Would Too Many Cokes Spoil the Broth?

South of the border, more and more voices are joining the chorus of concern about the administrative state. It is difficult to trace cause and effect — administrative and executive power have long been a topic of concern on the left and right of American politics — though I suspect that President Obama’s use of administrative law to further his policy objectives is the proximate cause here.

Interestingly, as the author of a recent student note (“Justice Thomas and the Originalist Turn in Administrative Law“) observes, Justice Thomas has chimed in:

Until recently, it seemed that administrative law was beyond the reach of originalism at the Supreme Court. But this past term, Justice Thomas wrote six concurring and dissenting opinions amounting to a systematic originalist critique of administrative law.

In these cases–AAR, Perez, B&B Hardware, Wellness International, Texas Department of Housing, and Michigan v. EPA – Justice Thomas re-examined non-delegation, judicial deference, and agency adjudication of private rights. This Essay highlights that these opinions are the first sustained originalist analysis of administrative law by a Justice. It also identifies the ways in which the opinions connect to each other, to scholarship, to previous opinions, and to possible future opinions.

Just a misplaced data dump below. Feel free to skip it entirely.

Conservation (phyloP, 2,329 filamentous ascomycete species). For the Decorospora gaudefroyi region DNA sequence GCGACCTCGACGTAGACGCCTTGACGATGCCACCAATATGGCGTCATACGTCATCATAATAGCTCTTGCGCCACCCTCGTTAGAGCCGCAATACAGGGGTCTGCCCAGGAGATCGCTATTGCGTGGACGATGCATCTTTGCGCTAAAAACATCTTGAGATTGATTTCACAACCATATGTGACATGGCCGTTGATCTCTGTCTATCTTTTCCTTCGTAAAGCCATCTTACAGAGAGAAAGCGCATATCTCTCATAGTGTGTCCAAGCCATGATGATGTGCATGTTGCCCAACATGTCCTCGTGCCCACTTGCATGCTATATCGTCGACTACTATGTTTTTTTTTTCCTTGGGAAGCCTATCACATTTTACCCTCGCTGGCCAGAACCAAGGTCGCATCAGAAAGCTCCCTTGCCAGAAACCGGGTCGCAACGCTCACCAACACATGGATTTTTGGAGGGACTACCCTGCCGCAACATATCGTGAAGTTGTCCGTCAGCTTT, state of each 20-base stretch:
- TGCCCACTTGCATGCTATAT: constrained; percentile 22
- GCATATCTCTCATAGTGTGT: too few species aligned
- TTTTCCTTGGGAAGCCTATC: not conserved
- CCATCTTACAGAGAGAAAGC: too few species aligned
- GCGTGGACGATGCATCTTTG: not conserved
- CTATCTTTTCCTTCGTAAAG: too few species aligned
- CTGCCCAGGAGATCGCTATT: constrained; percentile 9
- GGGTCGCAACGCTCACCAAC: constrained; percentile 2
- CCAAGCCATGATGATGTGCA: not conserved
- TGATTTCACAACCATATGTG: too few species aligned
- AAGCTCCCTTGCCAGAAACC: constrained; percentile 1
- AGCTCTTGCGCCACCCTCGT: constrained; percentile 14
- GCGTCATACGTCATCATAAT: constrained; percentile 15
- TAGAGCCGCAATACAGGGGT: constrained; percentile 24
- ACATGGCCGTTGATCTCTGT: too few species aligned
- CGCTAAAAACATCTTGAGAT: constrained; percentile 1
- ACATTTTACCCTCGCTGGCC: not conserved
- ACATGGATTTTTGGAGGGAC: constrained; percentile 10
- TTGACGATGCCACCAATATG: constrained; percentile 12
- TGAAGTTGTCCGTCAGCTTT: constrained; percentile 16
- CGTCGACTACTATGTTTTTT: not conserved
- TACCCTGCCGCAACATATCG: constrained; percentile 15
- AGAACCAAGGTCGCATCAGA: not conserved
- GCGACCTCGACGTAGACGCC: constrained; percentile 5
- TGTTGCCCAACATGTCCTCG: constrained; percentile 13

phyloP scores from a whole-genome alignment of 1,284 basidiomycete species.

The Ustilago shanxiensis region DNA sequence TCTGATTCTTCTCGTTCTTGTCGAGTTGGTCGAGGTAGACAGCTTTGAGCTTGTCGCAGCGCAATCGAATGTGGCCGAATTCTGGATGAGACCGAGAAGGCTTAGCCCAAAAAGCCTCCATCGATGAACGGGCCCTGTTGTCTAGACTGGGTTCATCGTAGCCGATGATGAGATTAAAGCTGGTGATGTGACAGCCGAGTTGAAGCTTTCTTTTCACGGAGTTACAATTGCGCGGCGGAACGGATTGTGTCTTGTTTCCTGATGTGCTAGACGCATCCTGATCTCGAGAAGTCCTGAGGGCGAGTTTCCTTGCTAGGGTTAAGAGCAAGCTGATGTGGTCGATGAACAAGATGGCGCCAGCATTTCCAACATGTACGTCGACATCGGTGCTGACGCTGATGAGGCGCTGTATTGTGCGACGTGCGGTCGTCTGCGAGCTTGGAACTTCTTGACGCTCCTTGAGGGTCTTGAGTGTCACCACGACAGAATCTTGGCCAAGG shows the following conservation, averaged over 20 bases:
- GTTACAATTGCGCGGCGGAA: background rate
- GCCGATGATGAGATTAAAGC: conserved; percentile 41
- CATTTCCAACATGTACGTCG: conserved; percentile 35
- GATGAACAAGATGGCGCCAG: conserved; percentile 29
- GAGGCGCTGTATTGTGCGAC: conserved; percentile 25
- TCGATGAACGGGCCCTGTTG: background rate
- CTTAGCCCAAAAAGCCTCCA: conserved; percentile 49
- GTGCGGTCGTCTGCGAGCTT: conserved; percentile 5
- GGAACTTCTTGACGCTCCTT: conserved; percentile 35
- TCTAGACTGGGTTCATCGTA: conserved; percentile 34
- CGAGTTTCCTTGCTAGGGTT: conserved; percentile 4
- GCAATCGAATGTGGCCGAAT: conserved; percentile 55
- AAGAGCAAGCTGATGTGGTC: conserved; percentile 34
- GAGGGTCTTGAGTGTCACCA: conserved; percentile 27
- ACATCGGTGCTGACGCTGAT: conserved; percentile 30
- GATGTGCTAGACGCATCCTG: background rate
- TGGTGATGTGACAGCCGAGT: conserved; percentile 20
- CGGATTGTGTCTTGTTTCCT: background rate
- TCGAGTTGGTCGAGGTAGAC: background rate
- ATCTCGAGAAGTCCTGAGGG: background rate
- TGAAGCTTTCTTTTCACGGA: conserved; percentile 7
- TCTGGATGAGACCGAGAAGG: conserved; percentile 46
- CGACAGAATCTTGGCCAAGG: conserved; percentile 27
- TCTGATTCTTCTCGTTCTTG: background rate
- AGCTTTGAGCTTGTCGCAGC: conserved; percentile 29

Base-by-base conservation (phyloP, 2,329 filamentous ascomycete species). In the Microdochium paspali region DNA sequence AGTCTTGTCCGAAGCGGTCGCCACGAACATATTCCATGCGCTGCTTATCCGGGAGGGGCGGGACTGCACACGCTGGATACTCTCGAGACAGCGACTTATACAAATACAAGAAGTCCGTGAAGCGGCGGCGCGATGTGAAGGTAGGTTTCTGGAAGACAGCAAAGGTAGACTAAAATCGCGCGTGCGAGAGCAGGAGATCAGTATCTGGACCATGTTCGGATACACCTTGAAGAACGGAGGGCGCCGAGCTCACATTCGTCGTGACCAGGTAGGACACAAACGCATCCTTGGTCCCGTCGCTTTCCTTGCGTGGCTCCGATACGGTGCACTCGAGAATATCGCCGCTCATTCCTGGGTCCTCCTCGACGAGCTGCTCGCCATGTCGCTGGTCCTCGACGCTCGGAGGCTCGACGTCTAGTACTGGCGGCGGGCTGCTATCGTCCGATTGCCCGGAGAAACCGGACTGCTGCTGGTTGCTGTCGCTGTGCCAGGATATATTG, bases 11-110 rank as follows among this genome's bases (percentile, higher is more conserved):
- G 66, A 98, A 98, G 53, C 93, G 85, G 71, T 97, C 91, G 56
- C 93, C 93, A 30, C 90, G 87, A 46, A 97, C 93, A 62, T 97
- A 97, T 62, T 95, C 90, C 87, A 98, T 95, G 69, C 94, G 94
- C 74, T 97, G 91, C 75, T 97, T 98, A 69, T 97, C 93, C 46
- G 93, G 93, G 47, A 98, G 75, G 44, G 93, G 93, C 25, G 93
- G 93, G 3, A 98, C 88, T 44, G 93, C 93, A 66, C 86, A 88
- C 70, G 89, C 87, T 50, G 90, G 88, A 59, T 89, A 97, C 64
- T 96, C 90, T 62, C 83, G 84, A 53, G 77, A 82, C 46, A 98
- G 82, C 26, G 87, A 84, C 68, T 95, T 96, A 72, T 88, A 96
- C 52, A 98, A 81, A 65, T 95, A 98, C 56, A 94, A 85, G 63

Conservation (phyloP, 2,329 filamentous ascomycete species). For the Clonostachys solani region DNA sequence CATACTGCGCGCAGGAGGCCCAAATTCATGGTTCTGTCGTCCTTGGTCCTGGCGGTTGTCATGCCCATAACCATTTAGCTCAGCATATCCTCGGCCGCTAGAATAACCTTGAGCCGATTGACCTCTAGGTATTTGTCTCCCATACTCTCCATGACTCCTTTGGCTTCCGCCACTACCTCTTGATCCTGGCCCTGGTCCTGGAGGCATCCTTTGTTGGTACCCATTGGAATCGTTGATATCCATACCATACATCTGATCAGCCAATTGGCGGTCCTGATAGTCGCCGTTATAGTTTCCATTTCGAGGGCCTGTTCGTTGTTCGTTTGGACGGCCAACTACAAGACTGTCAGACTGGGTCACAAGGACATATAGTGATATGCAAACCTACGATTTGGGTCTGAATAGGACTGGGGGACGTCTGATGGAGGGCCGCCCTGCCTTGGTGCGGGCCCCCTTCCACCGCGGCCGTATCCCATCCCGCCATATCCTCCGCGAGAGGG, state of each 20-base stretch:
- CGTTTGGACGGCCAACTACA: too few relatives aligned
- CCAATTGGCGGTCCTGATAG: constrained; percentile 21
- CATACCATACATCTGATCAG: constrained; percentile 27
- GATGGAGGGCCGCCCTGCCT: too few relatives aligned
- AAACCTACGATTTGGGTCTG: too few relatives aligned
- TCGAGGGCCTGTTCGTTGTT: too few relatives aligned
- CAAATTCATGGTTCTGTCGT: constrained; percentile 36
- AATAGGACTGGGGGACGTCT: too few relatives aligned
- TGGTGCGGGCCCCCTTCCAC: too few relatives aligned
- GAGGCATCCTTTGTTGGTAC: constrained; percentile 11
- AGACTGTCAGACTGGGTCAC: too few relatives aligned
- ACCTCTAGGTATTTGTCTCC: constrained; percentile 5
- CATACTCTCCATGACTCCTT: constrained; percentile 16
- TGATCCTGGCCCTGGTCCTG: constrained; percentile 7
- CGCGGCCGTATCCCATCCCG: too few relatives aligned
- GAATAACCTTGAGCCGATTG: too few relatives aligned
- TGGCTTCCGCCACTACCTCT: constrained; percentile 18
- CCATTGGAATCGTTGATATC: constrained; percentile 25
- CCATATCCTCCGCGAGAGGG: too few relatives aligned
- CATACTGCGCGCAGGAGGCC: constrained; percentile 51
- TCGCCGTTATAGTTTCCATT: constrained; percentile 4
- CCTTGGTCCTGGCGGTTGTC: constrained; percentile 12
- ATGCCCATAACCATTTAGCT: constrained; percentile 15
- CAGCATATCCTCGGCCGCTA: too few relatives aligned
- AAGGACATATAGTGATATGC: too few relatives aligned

All of this has led Cass Sunstein and Adrian Vermeule to pen a robust response to modern critics of the administrative state (in which they note that the majority* of the Supreme Court has so far resisted any originalist turn), “The New Coke: On the Plural Aims of Administrative Law“:

In the early twenty-first century, public law is being challenged by a fundamental assault on the legitimacy of the administrative state, under the banner of “the separation of powers.” The challengers frequently refer to the specter of Stuart despotism, and they valorize a (putatively) heroic opponent of Stuart despotism: the common-law judge, symbolized by Edward Coke. The New Coke is a shorthand for a cluster of impulses stemming from a belief in the illegitimacy of the modern administrative state. Despite its historical guise, the New Coke is a living-constitutionalist movement, a product of thoroughly contemporary values and fears — perhaps prompted by continuing rejection, in some quarters, of the New Deal itself, and perhaps prompted by a reaction by some of the Justices to controversial initiatives from more recent presidents. In two important decisions in 2015, however, a supermajority of the Court refused to embrace the New Coke, and properly so. Instead the Court issued the long-awaited Vermont Yankee II, insisting that courts are not authorized to add procedures to those required by the APA, and reaffirmed the validity of Auer deference to agency interpretations of their own regulations. The Court’s approach promises to honor the multiple goals of administrative and constitutional law without embracing novel, ungrounded claims that betray basic commitments of the public legal order. For now, the center holds.
A case, perhaps, of too many Cokes attempting to spoil the broth.

* Edited: it is not just Justice Thomas….

This content has been updated on July 30, 2015 at 20:43.